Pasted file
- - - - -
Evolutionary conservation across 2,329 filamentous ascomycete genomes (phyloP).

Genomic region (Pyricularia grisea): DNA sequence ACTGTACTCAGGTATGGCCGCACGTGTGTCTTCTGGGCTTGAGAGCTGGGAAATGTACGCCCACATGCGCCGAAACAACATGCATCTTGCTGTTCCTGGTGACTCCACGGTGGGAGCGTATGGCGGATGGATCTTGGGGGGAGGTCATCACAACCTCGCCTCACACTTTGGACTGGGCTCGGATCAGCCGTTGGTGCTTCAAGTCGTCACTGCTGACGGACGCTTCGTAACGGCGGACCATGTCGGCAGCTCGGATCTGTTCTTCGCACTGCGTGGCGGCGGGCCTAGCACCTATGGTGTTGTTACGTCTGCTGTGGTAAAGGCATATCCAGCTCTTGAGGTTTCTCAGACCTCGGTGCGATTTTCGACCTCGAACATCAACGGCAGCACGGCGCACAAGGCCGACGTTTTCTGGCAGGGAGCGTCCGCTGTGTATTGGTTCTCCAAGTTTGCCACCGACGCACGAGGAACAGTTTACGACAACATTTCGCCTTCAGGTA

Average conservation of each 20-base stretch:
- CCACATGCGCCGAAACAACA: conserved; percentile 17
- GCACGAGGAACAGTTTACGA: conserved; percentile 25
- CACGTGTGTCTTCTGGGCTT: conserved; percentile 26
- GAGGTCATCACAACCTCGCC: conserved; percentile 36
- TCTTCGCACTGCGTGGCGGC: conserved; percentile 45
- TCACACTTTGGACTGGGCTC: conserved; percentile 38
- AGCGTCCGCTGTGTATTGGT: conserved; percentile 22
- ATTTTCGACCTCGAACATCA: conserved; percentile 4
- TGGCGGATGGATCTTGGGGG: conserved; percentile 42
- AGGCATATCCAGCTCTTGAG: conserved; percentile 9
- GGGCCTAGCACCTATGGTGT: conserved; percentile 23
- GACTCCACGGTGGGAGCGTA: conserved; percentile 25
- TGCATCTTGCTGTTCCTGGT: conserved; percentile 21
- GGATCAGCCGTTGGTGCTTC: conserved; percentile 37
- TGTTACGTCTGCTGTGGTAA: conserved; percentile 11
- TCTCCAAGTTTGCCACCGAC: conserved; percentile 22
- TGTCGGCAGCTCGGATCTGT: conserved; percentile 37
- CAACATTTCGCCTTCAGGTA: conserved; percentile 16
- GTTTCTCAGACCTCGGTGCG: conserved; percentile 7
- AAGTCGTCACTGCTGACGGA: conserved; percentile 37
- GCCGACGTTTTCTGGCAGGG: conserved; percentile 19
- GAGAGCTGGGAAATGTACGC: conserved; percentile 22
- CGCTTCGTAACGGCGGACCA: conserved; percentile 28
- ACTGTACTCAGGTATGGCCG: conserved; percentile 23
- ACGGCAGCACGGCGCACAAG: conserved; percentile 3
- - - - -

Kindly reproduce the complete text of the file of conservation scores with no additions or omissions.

Evolutionary conservation across 2,329 filamentous ascomycete genomes (phyloP).

Genomic region (Pyricularia grisea): DNA sequence ACTGTACTCAGGTATGGCCGCACGTGTGTCTTCTGGGCTTGAGAGCTGGGAAATGTACGCCCACATGCGCCGAAACAACATGCATCTTGCTGTTCCTGGTGACTCCACGGTGGGAGCGTATGGCGGATGGATCTTGGGGGGAGGTCATCACAACCTCGCCTCACACTTTGGACTGGGCTCGGATCAGCCGTTGGTGCTTCAAGTCGTCACTGCTGACGGACGCTTCGTAACGGCGGACCATGTCGGCAGCTCGGATCTGTTCTTCGCACTGCGTGGCGGCGGGCCTAGCACCTATGGTGTTGTTACGTCTGCTGTGGTAAAGGCATATCCAGCTCTTGAGGTTTCTCAGACCTCGGTGCGATTTTCGACCTCGAACATCAACGGCAGCACGGCGCACAAGGCCGACGTTTTCTGGCAGGGAGCGTCCGCTGTGTATTGGTTCTCCAAGTTTGCCACCGACGCACGAGGAACAGTTTACGACAACATTTCGCCTTCAGGTA

Average conservation of each 20-base stretch:
- CCACATGCGCCGAAACAACA: conserved; percentile 17
- GCACGAGGAACAGTTTACGA: conserved; percentile 25
- CACGTGTGTCTTCTGGGCTT: conserved; percentile 26
- GAGGTCATCACAACCTCGCC: conserved; percentile 36
- TCTTCGCACTGCGTGGCGGC: conserved; percentile 45
- TCACACTTTGGACTGGGCTC: conserved; percentile 38
- AGCGTCCGCTGTGTATTGGT: conserved; percentile 22
- ATTTTCGACCTCGAACATCA: conserved; percentile 4
- TGGCGGATGGATCTTGGGGG: conserved; percentile 42
- AGGCATATCCAGCTCTTGAG: conserved; percentile 9
- GGGCCTAGCACCTATGGTGT: conserved; percentile 23
- GACTCCACGGTGGGAGCGTA: conserved; percentile 25
- TGCATCTTGCTGTTCCTGGT: conserved; percentile 21
- GGATCAGCCGTTGGTGCTTC: conserved; percentile 37
- TGTTACGTCTGCTGTGGTAA: conserved; percentile 11
- TCTCCAAGTTTGCCACCGAC: conserved; percentile 22
- TGTCGGCAGCTCGGATCTGT: conserved; percentile 37
- CAACATTTCGCCTTCAGGTA: conserved; percentile 16
- GTTTCTCAGACCTCGGTGCG: conserved; percentile 7
- AAGTCGTCACTGCTGACGGA: conserved; percentile 37
- GCCGACGTTTTCTGGCAGGG: conserved; percentile 19
- GAGAGCTGGGAAATGTACGC: conserved; percentile 22
- CGCTTCGTAACGGCGGACCA: conserved; percentile 28
- ACTGTACTCAGGTATGGCCG: conserved; percentile 23
- ACGGCAGCACGGCGCACAAG: conserved; percentile 3